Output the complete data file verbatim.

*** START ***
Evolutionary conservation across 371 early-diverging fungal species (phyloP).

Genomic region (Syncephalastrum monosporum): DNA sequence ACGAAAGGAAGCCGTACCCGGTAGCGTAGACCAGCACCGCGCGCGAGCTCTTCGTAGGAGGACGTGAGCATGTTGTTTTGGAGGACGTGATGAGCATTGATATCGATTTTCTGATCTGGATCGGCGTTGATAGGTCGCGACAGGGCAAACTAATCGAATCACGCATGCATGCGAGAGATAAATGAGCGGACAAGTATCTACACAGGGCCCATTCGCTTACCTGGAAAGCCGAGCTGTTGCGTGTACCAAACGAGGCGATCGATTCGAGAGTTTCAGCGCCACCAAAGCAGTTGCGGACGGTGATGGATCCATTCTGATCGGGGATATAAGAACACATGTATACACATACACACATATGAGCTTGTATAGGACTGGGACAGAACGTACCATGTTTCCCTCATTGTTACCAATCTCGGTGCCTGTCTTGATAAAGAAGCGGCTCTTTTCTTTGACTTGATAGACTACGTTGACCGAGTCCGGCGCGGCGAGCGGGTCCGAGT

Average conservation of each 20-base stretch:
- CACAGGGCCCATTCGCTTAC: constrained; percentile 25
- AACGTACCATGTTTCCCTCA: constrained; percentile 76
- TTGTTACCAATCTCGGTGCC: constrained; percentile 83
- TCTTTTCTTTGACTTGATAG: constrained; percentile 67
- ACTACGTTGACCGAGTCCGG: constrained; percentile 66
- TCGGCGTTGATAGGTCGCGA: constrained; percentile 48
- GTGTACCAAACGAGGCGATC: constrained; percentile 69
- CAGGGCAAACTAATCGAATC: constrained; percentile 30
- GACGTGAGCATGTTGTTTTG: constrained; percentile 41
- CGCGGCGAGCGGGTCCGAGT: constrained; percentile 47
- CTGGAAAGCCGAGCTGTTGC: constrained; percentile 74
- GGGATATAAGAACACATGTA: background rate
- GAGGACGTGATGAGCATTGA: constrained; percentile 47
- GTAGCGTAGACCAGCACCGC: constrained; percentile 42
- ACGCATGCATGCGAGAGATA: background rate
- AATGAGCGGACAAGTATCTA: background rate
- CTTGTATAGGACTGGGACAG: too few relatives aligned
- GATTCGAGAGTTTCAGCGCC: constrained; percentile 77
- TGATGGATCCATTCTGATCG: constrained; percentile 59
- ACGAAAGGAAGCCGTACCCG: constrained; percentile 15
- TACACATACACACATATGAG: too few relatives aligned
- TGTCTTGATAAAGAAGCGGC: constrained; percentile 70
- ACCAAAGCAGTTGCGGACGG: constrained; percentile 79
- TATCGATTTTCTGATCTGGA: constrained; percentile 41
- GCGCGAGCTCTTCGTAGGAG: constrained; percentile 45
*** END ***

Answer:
Evolutionary conservation across 371 early-diverging fungal species (phyloP).

Genomic region (Syncephalastrum monosporum): DNA sequence ACGAAAGGAAGCCGTACCCGGTAGCGTAGACCAGCACCGCGCGCGAGCTCTTCGTAGGAGGACGTGAGCATGTTGTTTTGGAGGACGTGATGAGCATTGATATCGATTTTCTGATCTGGATCGGCGTTGATAGGTCGCGACAGGGCAAACTAATCGAATCACGCATGCATGCGAGAGATAAATGAGCGGACAAGTATCTACACAGGGCCCATTCGCTTACCTGGAAAGCCGAGCTGTTGCGTGTACCAAACGAGGCGATCGATTCGAGAGTTTCAGCGCCACCAAAGCAGTTGCGGACGGTGATGGATCCATTCTGATCGGGGATATAAGAACACATGTATACACATACACACATATGAGCTTGTATAGGACTGGGACAGAACGTACCATGTTTCCCTCATTGTTACCAATCTCGGTGCCTGTCTTGATAAAGAAGCGGCTCTTTTCTTTGACTTGATAGACTACGTTGACCGAGTCCGGCGCGGCGAGCGGGTCCGAGT

Average conservation of each 20-base stretch:
- CACAGGGCCCATTCGCTTAC: constrained; percentile 25
- AACGTACCATGTTTCCCTCA: constrained; percentile 76
- TTGTTACCAATCTCGGTGCC: constrained; percentile 83
- TCTTTTCTTTGACTTGATAG: constrained; percentile 67
- ACTACGTTGACCGAGTCCGG: constrained; percentile 66
- TCGGCGTTGATAGGTCGCGA: constrained; percentile 48
- GTGTACCAAACGAGGCGATC: constrained; percentile 69
- CAGGGCAAACTAATCGAATC: constrained; percentile 30
- GACGTGAGCATGTTGTTTTG: constrained; percentile 41
- CGCGGCGAGCGGGTCCGAGT: constrained; percentile 47
- CTGGAAAGCCGAGCTGTTGC: constrained; percentile 74
- GGGATATAAGAACACATGTA: background rate
- GAGGACGTGATGAGCATTGA: constrained; percentile 47
- GTAGCGTAGACCAGCACCGC: constrained; percentile 42
- ACGCATGCATGCGAGAGATA: background rate
- AATGAGCGGACAAGTATCTA: background rate
- CTTGTATAGGACTGGGACAG: too few relatives aligned
- GATTCGAGAGTTTCAGCGCC: constrained; percentile 77
- TGATGGATCCATTCTGATCG: constrained; percentile 59
- ACGAAAGGAAGCCGTACCCG: constrained; percentile 15
- TACACATACACACATATGAG: too few relatives aligned
- TGTCTTGATAAAGAAGCGGC: constrained; percentile 70
- ACCAAAGCAGTTGCGGACGG: constrained; percentile 79
- TATCGATTTTCTGATCTGGA: constrained; percentile 41
- GCGCGAGCTCTTCGTAGGAG: constrained; percentile 45